Stem cell therapy is a procedure that helps to repair unhealthy, dysfunctional and injured tissue by using stem cells.
Stem cells are a specific class of human cells that have the ability to turn into any type of human cell.
The implication of this is that stem cells can be used to regenerate various types of tissue, such as brain tissue, muscle tissue and essentially any other types of cells found in the human body.
In this article, we are going to give an overview of stem cell therapy in America, including topics such as the historic and contemporary legality of stem cell therapy, the average cost of stem cell therapy in the USA, and what stem cells are currently being used for.
Is Stem Cell Therapy Legal In The United States?
There is currently no law banning stem cell research in the United States, although there have been certain restrictions with funding over the past few decades .
As of 2019, according to the U.S. Food and Drug Administration (FDA), there are only a limited number of stem cell therapies that are FDA approved.
Stem cell therapies that involve bone marrow transplants in cancer patients and cord blood for other blood-related disorders are the only stem-cell-based therapies that are FDA approved.
Despite only very specific disorders being FDA approved to be treated with stem cell therapy, this isn’t to say that other forms of stem cell therapy don’t work, for both medical and cosmetic reasons.
There is evidence supporting the efficacy of stem cell therapies, but as with all health-related procedures, there are benefits and claims that are overexaggerated by those who have monetary incentives.
The Legal History Of Stem Cell Therapy In America
The 1950s were when stem cells were first used. It was at this time when the first marrow transplants were completed to treat leukemia (blood cancer).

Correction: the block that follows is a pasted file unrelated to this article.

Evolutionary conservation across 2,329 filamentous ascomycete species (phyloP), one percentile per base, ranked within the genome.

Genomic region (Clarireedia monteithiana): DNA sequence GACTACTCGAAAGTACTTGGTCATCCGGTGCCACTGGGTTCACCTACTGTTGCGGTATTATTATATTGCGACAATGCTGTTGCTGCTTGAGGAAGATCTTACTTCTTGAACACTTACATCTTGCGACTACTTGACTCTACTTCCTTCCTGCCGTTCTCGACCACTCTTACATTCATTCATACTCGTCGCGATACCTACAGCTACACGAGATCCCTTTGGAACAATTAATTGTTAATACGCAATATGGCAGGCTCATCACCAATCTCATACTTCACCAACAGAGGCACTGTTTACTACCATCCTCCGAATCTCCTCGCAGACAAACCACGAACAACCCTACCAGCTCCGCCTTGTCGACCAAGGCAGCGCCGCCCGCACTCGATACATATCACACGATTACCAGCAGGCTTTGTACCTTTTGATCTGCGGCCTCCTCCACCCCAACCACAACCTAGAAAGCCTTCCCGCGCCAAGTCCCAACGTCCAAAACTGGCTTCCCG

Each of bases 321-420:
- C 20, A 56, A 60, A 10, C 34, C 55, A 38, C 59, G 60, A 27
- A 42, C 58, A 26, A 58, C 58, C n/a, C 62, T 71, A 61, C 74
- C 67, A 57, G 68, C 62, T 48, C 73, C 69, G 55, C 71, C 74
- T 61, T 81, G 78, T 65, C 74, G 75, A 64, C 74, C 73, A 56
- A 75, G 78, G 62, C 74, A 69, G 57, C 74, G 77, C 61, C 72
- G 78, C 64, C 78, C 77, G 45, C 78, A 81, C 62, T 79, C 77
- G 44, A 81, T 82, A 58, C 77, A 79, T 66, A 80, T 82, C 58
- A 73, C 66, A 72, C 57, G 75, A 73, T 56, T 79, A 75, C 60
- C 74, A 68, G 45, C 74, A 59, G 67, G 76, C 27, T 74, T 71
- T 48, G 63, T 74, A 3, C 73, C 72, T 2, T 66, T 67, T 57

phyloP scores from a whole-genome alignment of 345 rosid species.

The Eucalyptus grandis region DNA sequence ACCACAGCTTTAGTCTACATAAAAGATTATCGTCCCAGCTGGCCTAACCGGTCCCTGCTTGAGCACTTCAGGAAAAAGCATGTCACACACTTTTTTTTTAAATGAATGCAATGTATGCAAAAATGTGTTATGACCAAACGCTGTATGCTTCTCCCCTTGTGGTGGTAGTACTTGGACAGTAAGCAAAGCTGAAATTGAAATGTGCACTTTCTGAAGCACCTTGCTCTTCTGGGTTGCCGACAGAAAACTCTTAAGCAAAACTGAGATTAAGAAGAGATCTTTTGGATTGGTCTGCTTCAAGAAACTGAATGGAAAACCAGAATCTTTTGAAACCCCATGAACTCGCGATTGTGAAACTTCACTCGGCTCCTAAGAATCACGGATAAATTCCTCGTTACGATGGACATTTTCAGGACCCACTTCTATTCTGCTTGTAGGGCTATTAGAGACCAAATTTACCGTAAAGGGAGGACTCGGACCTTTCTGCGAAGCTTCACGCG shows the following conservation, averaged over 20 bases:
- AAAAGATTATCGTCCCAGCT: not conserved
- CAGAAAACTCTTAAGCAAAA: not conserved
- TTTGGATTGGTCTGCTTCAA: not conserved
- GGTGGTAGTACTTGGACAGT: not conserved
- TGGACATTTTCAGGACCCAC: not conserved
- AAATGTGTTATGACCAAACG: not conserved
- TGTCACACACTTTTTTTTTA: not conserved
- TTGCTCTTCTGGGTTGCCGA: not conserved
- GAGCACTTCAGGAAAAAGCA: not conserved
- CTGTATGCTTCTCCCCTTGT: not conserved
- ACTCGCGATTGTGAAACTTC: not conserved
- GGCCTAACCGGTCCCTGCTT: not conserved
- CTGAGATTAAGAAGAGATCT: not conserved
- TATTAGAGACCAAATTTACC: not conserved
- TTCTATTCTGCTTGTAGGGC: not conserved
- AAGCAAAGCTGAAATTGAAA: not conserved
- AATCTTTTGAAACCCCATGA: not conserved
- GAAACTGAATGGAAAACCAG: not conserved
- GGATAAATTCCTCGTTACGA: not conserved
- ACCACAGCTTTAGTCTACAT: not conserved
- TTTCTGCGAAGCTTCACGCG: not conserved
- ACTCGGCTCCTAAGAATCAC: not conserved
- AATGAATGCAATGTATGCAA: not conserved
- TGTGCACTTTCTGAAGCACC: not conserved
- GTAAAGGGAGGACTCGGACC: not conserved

By the mid-70s, the United States Congress was more involved in stem cell research, and by 1997, the first major amendment relating to stem cell research was passed.
Since 1996 to the present, several Congress and court cases have discussed the policy surrounding the efficacy and legality of stem cell research.
In 2001, President George Bush signed an executive order which prohibited federal funding of embryonic (human embryo) stem cell research. In 2005, Congress passed H.R 810, the Stem Cell Research Enhancement Act of 2005, which expanded the federal funding for stem cell research. President Bush then vetoed the bill.
In 2009, President Obama upended President Bush’s 2001 order to veto the bill. Following this reversal of President Bush’s order, several important discoveries in stem cell research were made.
In 2013, the first human nuclear transfer embryonic stem cells were created at Oregon Health and Science University (5). This discovery helped researchers make many leaps forward, especially with regards to heart health.
In 2016, President Obama signed the 21st Century Cures Act, which ensures consistent regulatory reviews of regenerative therapies, with stem cell therapy being included in this list.
Today, stem cell research and therapy are legal, as long medical professionals have permission from the donor.
How Much Does Stem Cell Therapy Cost In The USA?